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Schine

The inside of the Auburn Schine Theater after removal of its asbestos and other hazardous materials.

Removal of the asbestos and other hazardous materials inside the Auburn Schine Theater is now complete, clearing the way for its restoration.

The Cayuga County Arts Council, which owns the 1938 movie theater, posted photos of its stripped-down interior Friday on the council's Facebook page.

The work was completed in mid-January and the absence of hazardous materials in the theater was confirmed shortly thereafter, council communications chair Michelle Milewski said Friday. All of its seating has been removed and its brick and ironwork exposed. The next step in the theater's restoration is uncertain, Milewski said, but she named its HVAC and South Street marquee as priorities.

"With a project of this magnitude, priorities can change after each step is complete," she said. "What may have been a top priority before abatement began may be pushed back down the timeline. That being said, the building is still structurally sound, asbestos-free and primed for restoration. We're enthusiastic about any and all steps forward."

The arts council is in the process of transferring ownership of the Schine to an LLC it will co-own with Bowers Development, of Syracuse. The transfer will require the approval of the state Office of Parks, Recreation and Historic Preservation. The state holds a preservation covenant on the property until July 25, 2036, due to funds it has awarded the project dating back to 1996.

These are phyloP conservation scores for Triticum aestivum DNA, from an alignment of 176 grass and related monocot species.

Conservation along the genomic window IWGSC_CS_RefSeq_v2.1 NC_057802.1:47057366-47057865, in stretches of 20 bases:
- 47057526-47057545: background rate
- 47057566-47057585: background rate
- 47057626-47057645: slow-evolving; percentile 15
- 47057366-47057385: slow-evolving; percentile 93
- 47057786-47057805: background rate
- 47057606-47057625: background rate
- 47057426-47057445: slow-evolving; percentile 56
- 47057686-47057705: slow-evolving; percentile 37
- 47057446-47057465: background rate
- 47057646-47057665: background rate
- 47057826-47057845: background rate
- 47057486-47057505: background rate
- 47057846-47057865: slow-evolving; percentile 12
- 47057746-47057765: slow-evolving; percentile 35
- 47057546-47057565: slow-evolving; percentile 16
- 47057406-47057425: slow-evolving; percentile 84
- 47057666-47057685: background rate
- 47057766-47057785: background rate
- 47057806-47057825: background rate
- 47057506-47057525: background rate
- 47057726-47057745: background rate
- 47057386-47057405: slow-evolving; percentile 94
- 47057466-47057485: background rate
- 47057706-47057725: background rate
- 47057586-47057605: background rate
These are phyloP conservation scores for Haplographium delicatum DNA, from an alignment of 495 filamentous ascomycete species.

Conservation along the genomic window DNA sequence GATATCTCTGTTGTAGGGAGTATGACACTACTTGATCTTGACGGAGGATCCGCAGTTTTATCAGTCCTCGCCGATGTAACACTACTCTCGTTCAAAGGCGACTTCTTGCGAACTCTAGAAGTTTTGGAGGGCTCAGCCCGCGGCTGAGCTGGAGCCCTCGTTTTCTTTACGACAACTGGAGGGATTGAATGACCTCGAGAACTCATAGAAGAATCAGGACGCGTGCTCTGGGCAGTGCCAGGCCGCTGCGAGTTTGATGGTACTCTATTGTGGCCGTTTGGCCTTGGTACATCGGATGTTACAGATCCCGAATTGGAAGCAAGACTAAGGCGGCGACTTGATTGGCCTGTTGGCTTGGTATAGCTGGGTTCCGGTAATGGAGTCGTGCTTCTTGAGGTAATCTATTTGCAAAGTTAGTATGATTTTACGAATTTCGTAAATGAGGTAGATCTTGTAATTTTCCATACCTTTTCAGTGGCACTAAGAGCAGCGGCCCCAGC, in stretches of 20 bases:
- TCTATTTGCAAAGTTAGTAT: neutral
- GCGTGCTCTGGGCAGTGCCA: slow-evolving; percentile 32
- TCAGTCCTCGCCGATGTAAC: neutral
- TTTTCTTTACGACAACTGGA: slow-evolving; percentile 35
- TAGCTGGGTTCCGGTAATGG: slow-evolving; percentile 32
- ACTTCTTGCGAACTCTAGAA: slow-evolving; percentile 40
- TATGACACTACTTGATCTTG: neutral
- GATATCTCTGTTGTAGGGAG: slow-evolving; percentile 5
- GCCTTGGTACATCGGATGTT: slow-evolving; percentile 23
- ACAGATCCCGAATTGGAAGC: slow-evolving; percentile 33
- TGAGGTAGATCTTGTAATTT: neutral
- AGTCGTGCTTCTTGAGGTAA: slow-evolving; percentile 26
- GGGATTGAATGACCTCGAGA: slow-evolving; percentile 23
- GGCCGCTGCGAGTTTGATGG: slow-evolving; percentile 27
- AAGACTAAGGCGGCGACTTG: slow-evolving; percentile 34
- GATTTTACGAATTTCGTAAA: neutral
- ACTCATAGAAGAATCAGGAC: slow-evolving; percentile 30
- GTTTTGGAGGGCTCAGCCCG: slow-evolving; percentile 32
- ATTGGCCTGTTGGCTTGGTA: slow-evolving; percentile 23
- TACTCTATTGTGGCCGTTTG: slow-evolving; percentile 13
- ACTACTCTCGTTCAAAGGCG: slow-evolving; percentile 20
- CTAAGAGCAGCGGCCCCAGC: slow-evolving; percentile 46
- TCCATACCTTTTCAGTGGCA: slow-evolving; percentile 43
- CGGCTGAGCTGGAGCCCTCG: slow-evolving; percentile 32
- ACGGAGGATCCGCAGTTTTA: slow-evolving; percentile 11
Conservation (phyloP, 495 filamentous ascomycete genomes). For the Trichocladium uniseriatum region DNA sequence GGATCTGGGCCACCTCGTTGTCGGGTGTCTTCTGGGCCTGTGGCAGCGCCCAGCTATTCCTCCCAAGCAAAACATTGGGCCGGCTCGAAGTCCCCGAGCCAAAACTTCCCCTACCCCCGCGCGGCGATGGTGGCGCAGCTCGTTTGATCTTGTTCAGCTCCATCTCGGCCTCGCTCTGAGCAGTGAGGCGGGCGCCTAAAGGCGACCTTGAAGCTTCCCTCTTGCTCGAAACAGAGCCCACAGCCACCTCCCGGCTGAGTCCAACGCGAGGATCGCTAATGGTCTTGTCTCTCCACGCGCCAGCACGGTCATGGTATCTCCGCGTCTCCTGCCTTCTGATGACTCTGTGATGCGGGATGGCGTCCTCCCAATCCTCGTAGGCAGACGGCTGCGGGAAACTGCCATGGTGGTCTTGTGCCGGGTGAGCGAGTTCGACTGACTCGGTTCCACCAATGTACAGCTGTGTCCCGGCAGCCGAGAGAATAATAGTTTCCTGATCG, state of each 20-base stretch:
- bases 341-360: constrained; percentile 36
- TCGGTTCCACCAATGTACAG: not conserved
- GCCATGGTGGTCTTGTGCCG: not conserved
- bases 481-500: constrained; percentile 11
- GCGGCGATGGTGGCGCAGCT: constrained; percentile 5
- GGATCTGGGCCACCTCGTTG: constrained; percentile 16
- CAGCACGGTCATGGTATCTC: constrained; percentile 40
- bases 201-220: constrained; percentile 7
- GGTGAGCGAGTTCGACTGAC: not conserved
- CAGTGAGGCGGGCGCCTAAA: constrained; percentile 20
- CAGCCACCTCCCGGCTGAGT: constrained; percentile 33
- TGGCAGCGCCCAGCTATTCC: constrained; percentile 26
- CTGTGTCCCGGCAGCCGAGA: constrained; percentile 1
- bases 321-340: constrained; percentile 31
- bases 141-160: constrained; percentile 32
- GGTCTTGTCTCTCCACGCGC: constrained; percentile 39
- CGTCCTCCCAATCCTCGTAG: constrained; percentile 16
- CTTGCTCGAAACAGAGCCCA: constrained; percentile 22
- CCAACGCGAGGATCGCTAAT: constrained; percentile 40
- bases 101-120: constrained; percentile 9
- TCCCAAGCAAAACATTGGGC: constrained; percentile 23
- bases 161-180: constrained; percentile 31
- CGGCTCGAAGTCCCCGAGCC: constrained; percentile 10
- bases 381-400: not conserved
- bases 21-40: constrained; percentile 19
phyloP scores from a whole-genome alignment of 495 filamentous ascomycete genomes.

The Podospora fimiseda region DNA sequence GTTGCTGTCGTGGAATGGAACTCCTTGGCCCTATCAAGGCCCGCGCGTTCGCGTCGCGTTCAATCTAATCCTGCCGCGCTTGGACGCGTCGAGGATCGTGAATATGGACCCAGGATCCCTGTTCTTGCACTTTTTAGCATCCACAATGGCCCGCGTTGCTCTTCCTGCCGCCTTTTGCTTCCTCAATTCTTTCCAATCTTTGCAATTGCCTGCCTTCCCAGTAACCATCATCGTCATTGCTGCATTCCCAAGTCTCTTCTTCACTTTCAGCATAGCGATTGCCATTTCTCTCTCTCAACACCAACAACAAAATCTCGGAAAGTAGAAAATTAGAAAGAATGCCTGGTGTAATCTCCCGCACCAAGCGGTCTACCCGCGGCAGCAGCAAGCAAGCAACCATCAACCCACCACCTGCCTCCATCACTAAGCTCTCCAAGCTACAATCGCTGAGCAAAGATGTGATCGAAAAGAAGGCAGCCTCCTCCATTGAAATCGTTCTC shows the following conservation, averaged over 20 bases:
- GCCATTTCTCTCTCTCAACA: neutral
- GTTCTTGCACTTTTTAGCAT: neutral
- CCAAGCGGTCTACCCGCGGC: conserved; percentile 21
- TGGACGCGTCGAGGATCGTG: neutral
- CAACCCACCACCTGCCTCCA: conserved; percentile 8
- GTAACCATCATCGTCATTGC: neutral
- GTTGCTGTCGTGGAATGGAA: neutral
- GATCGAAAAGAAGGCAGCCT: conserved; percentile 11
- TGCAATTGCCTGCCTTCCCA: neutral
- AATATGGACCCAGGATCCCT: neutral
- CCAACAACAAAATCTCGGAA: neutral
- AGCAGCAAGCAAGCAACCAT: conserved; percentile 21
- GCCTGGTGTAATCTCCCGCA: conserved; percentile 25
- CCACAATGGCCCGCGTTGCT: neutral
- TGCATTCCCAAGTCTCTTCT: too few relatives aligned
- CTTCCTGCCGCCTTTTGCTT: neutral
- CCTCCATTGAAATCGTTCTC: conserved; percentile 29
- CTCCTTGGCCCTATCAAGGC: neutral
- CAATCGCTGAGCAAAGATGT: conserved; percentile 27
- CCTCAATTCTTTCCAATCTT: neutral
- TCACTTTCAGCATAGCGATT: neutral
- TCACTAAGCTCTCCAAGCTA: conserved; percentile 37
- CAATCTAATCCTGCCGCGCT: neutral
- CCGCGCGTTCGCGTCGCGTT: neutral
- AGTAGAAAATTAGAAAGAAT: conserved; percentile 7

"We're working with the state authorities to lift the covenants," Milewski said. "Although progress is being made, nothing is finalized yet."

Bowers contracted Sessler Environmental Services, of Rochester, to remove the theater's hazardous materials. The work had to be completed by the end of January because the $800,000 that funded it, which came from the city of Auburn's Community Development Block Grant accounts, had to be spent down by then. The city allocated the money to the Schine project in June after learning it had to be spent down due to a new rule from the Department of Housing and Urban Development, Office of Planning and Economic Development Director Jennifer Haines told The Citizen.

A $1.2 million state grant, awarded in December, will support further work on the Schine. Bowers has given the project a $6 million price tag and an October 2019 completion date. Bowers and the council have said they plan to reopen the renovated theater as a convention center that can host live entertainment, weddings, trade shows and more events.

Lake Life Editor David Wilcox can be reached at (315) 282-2245 or david.wilcox@lee.net. Follow him on Twitter @drwilcox.

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Features editor for The Citizen.